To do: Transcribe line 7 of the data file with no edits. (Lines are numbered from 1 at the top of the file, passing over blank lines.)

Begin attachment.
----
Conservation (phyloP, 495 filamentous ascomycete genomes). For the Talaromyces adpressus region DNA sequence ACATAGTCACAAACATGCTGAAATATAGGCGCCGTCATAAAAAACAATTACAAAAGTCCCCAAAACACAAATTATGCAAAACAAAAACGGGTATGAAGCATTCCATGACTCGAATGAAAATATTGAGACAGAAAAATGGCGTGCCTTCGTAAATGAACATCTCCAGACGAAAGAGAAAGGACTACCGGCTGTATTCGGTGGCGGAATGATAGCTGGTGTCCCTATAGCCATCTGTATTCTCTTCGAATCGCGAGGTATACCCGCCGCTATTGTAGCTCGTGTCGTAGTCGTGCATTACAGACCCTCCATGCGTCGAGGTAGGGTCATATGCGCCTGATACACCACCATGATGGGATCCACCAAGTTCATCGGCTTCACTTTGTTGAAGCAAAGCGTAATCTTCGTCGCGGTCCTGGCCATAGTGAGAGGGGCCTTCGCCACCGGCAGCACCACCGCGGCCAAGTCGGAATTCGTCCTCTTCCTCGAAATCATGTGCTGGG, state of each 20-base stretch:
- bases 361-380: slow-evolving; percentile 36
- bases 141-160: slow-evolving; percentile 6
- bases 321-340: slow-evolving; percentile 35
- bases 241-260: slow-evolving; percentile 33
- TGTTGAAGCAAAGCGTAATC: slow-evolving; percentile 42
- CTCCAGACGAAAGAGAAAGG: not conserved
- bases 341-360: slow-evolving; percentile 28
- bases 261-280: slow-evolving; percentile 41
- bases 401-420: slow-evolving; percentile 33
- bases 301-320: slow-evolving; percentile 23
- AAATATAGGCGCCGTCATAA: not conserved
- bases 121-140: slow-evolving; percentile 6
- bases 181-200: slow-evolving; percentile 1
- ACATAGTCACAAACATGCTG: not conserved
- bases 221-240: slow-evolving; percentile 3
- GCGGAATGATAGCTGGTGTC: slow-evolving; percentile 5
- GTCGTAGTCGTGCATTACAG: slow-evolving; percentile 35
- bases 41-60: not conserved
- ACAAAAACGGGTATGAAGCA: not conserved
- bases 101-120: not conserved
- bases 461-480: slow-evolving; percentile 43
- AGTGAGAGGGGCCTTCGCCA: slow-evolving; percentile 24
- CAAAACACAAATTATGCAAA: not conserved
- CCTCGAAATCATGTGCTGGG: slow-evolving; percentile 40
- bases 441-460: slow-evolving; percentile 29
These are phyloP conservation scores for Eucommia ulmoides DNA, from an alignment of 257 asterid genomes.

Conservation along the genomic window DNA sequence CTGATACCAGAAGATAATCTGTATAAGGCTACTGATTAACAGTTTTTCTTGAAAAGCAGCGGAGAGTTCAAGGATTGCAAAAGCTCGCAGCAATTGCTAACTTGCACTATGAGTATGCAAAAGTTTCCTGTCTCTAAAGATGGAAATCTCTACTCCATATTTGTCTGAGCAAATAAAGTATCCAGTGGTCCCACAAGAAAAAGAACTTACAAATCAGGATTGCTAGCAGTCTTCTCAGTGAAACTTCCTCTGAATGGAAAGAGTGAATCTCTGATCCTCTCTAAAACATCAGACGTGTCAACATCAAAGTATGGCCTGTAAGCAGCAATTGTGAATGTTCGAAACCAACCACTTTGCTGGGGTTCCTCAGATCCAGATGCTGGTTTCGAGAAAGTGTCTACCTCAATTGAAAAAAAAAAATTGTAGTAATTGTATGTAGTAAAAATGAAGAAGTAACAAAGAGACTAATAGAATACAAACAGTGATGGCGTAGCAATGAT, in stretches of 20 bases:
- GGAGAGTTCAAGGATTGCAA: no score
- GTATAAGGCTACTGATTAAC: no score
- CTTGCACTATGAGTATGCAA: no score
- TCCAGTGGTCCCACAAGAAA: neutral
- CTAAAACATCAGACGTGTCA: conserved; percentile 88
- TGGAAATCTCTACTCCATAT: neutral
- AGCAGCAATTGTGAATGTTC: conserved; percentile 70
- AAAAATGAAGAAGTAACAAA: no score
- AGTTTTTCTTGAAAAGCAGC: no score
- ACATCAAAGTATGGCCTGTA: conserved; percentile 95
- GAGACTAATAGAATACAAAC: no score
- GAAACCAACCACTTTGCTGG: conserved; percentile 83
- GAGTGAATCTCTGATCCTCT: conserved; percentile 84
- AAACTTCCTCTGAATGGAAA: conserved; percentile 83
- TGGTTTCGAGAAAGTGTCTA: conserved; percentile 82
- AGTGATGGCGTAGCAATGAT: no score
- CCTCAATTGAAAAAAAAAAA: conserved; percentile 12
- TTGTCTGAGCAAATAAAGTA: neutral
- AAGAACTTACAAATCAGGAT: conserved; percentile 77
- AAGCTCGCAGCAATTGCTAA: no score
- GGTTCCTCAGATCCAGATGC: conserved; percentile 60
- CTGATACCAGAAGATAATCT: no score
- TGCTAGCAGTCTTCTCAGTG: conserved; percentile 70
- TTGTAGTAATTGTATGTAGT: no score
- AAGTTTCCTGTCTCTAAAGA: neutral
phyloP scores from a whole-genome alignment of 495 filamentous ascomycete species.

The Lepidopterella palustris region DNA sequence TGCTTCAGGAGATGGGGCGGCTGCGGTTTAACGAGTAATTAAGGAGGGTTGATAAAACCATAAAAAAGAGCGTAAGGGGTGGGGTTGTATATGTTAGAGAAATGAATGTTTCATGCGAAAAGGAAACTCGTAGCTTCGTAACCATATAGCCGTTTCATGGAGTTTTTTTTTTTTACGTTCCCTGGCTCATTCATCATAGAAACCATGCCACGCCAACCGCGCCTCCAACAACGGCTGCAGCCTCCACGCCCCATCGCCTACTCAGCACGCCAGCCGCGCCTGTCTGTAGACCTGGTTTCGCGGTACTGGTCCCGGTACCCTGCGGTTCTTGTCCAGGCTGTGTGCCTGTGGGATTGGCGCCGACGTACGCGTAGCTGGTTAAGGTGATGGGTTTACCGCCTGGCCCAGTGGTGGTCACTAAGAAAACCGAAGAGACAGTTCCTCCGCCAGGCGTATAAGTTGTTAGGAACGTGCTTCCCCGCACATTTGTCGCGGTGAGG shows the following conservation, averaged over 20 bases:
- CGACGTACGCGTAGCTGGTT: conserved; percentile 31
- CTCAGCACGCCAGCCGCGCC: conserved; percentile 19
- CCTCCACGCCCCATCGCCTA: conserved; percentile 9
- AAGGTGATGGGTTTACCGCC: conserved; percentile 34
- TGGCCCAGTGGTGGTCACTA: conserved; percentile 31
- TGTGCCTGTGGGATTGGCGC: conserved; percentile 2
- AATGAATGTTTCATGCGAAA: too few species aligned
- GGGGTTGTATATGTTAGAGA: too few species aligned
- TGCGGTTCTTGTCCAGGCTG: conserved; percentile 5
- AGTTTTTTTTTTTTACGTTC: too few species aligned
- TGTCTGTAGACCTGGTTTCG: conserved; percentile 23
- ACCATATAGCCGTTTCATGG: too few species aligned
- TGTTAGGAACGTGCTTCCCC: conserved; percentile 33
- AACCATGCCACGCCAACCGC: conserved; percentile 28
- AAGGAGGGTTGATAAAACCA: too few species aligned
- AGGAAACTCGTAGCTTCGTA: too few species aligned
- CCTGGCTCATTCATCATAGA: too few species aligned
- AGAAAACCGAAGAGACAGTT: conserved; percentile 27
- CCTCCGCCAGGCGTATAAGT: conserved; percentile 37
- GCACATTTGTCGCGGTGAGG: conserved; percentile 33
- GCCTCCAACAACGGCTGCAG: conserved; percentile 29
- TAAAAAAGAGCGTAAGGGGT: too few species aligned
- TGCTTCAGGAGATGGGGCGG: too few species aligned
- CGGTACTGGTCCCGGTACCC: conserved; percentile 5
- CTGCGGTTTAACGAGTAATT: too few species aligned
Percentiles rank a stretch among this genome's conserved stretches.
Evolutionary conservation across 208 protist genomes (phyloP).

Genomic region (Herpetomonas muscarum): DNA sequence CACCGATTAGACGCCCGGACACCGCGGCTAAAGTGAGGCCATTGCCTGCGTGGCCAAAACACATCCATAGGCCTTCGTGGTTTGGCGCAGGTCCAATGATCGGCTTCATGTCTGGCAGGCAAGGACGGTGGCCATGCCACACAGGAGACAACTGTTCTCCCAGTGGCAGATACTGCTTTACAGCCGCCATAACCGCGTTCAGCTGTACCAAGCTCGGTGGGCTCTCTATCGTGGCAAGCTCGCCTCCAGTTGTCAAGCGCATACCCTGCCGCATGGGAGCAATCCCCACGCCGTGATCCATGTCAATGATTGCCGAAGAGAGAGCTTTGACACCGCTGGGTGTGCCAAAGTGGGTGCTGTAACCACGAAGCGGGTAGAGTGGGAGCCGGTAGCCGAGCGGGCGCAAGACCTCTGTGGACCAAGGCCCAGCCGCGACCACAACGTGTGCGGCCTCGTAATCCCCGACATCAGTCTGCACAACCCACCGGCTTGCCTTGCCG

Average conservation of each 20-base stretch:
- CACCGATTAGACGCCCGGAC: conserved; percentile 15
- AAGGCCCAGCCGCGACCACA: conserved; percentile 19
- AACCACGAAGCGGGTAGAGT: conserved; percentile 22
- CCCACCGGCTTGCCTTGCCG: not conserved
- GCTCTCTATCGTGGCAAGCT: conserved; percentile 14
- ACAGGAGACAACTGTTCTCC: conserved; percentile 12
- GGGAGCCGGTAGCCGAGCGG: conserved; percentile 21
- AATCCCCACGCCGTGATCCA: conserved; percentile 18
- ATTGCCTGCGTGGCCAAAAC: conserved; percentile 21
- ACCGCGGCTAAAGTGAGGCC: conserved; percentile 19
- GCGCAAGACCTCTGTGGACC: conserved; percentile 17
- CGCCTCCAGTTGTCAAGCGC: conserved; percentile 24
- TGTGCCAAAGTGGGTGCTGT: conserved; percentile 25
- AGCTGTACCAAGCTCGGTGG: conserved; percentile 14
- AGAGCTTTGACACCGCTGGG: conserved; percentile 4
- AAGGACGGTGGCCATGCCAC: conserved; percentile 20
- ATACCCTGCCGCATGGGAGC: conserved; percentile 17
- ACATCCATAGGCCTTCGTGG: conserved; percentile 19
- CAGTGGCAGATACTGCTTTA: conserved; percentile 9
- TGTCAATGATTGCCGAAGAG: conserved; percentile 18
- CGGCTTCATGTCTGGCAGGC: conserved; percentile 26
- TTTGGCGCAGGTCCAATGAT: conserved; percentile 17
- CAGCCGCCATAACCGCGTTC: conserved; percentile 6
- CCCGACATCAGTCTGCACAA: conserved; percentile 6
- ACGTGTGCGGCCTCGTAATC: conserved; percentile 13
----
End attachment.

- CTCCAGACGAAAGAGAAAGG: not conserved